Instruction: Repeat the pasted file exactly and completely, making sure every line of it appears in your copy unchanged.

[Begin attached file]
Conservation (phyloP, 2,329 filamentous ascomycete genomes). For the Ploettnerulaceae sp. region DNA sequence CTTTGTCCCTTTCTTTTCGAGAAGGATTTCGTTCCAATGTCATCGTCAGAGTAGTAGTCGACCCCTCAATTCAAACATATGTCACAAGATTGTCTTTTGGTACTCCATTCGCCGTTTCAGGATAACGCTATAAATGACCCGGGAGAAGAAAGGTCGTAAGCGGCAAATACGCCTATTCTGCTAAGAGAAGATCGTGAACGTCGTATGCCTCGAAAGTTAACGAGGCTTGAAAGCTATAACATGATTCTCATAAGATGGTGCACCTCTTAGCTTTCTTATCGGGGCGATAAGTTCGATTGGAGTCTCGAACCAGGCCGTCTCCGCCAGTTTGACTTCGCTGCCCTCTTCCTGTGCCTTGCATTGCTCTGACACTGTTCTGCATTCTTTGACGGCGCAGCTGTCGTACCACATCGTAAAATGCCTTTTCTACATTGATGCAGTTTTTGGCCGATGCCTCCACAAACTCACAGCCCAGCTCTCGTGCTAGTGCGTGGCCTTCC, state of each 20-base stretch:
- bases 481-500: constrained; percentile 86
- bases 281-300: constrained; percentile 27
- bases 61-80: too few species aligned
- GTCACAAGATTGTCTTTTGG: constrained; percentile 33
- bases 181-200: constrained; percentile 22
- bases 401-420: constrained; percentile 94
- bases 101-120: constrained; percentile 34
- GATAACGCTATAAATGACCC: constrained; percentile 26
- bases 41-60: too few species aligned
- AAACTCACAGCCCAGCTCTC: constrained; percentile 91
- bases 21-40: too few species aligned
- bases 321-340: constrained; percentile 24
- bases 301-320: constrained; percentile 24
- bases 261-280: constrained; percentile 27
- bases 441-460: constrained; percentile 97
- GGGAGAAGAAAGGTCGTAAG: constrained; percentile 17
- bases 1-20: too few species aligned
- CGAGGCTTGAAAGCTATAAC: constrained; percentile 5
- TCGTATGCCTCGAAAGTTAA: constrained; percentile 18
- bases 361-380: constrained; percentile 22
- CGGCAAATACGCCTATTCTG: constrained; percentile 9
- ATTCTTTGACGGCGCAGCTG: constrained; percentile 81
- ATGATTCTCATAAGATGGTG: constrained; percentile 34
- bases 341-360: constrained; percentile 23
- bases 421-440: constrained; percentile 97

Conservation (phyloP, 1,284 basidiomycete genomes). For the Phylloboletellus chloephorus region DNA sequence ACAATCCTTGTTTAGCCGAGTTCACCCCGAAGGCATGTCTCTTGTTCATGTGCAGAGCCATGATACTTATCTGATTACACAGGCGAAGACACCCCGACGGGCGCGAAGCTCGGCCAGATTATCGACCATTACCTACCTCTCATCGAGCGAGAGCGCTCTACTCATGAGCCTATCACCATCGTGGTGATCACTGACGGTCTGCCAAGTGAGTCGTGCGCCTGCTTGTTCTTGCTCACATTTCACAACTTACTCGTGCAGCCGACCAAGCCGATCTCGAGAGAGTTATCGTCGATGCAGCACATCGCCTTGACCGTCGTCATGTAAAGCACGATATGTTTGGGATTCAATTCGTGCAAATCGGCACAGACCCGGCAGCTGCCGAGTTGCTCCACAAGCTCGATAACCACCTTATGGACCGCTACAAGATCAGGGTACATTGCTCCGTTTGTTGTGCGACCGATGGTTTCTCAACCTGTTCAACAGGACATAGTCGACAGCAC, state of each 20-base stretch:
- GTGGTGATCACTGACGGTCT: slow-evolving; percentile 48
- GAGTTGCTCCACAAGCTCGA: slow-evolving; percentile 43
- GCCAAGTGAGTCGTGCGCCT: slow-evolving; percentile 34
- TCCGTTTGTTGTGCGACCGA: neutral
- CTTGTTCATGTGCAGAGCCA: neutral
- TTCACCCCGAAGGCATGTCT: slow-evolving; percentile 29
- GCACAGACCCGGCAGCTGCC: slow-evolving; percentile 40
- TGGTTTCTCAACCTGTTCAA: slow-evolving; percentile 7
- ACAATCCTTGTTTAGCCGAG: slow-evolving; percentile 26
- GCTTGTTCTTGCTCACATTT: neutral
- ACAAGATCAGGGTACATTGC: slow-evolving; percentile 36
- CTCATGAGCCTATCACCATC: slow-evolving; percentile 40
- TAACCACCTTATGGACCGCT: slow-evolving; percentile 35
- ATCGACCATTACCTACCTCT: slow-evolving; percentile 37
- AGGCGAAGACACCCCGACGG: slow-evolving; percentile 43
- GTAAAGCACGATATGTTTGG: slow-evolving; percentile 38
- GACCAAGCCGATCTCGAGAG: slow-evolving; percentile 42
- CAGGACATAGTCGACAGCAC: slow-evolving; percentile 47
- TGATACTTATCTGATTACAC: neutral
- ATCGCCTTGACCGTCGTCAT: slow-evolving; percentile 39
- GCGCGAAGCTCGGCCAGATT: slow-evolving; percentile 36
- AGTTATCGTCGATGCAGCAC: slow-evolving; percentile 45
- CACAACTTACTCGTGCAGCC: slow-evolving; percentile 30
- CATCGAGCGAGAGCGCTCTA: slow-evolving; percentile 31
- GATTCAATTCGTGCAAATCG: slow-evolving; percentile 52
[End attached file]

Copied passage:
Conservation (phyloP, 2,329 filamentous ascomycete genomes). For the Ploettnerulaceae sp. region DNA sequence CTTTGTCCCTTTCTTTTCGAGAAGGATTTCGTTCCAATGTCATCGTCAGAGTAGTAGTCGACCCCTCAATTCAAACATATGTCACAAGATTGTCTTTTGGTACTCCATTCGCCGTTTCAGGATAACGCTATAAATGACCCGGGAGAAGAAAGGTCGTAAGCGGCAAATACGCCTATTCTGCTAAGAGAAGATCGTGAACGTCGTATGCCTCGAAAGTTAACGAGGCTTGAAAGCTATAACATGATTCTCATAAGATGGTGCACCTCTTAGCTTTCTTATCGGGGCGATAAGTTCGATTGGAGTCTCGAACCAGGCCGTCTCCGCCAGTTTGACTTCGCTGCCCTCTTCCTGTGCCTTGCATTGCTCTGACACTGTTCTGCATTCTTTGACGGCGCAGCTGTCGTACCACATCGTAAAATGCCTTTTCTACATTGATGCAGTTTTTGGCCGATGCCTCCACAAACTCACAGCCCAGCTCTCGTGCTAGTGCGTGGCCTTCC, state of each 20-base stretch:
- bases 481-500: constrained; percentile 86
- bases 281-300: constrained; percentile 27
- bases 61-80: too few species aligned
- GTCACAAGATTGTCTTTTGG: constrained; percentile 33
- bases 181-200: constrained; percentile 22
- bases 401-420: constrained; percentile 94
- bases 101-120: constrained; percentile 34
- GATAACGCTATAAATGACCC: constrained; percentile 26
- bases 41-60: too few species aligned
- AAACTCACAGCCCAGCTCTC: constrained; percentile 91
- bases 21-40: too few species aligned
- bases 321-340: constrained; percentile 24
- bases 301-320: constrained; percentile 24
- bases 261-280: constrained; percentile 27
- bases 441-460: constrained; percentile 97
- GGGAGAAGAAAGGTCGTAAG: constrained; percentile 17
- bases 1-20: too few species aligned
- CGAGGCTTGAAAGCTATAAC: constrained; percentile 5
- TCGTATGCCTCGAAAGTTAA: constrained; percentile 18
- bases 361-380: constrained; percentile 22
- CGGCAAATACGCCTATTCTG: constrained; percentile 9
- ATTCTTTGACGGCGCAGCTG: constrained; percentile 81
- ATGATTCTCATAAGATGGTG: constrained; percentile 34
- bases 341-360: constrained; percentile 23
- bases 421-440: constrained; percentile 97

Conservation (phyloP, 1,284 basidiomycete genomes). For the Phylloboletellus chloephorus region DNA sequence ACAATCCTTGTTTAGCCGAGTTCACCCCGAAGGCATGTCTCTTGTTCATGTGCAGAGCCATGATACTTATCTGATTACACAGGCGAAGACACCCCGACGGGCGCGAAGCTCGGCCAGATTATCGACCATTACCTACCTCTCATCGAGCGAGAGCGCTCTACTCATGAGCCTATCACCATCGTGGTGATCACTGACGGTCTGCCAAGTGAGTCGTGCGCCTGCTTGTTCTTGCTCACATTTCACAACTTACTCGTGCAGCCGACCAAGCCGATCTCGAGAGAGTTATCGTCGATGCAGCACATCGCCTTGACCGTCGTCATGTAAAGCACGATATGTTTGGGATTCAATTCGTGCAAATCGGCACAGACCCGGCAGCTGCCGAGTTGCTCCACAAGCTCGATAACCACCTTATGGACCGCTACAAGATCAGGGTACATTGCTCCGTTTGTTGTGCGACCGATGGTTTCTCAACCTGTTCAACAGGACATAGTCGACAGCAC, state of each 20-base stretch:
- GTGGTGATCACTGACGGTCT: slow-evolving; percentile 48
- GAGTTGCTCCACAAGCTCGA: slow-evolving; percentile 43
- GCCAAGTGAGTCGTGCGCCT: slow-evolving; percentile 34
- TCCGTTTGTTGTGCGACCGA: neutral
- CTTGTTCATGTGCAGAGCCA: neutral
- TTCACCCCGAAGGCATGTCT: slow-evolving; percentile 29
- GCACAGACCCGGCAGCTGCC: slow-evolving; percentile 40
- TGGTTTCTCAACCTGTTCAA: slow-evolving; percentile 7
- ACAATCCTTGTTTAGCCGAG: slow-evolving; percentile 26
- GCTTGTTCTTGCTCACATTT: neutral
- ACAAGATCAGGGTACATTGC: slow-evolving; percentile 36
- CTCATGAGCCTATCACCATC: slow-evolving; percentile 40
- TAACCACCTTATGGACCGCT: slow-evolving; percentile 35
- ATCGACCATTACCTACCTCT: slow-evolving; percentile 37
- AGGCGAAGACACCCCGACGG: slow-evolving; percentile 43
- GTAAAGCACGATATGTTTGG: slow-evolving; percentile 38
- GACCAAGCCGATCTCGAGAG: slow-evolving; percentile 42
- CAGGACATAGTCGACAGCAC: slow-evolving; percentile 47
- TGATACTTATCTGATTACAC: neutral
- ATCGCCTTGACCGTCGTCAT: slow-evolving; percentile 39
- GCGCGAAGCTCGGCCAGATT: slow-evolving; percentile 36
- AGTTATCGTCGATGCAGCAC: slow-evolving; percentile 45
- CACAACTTACTCGTGCAGCC: slow-evolving; percentile 30
- CATCGAGCGAGAGCGCTCTA: slow-evolving; percentile 31
- GATTCAATTCGTGCAAATCG: slow-evolving; percentile 52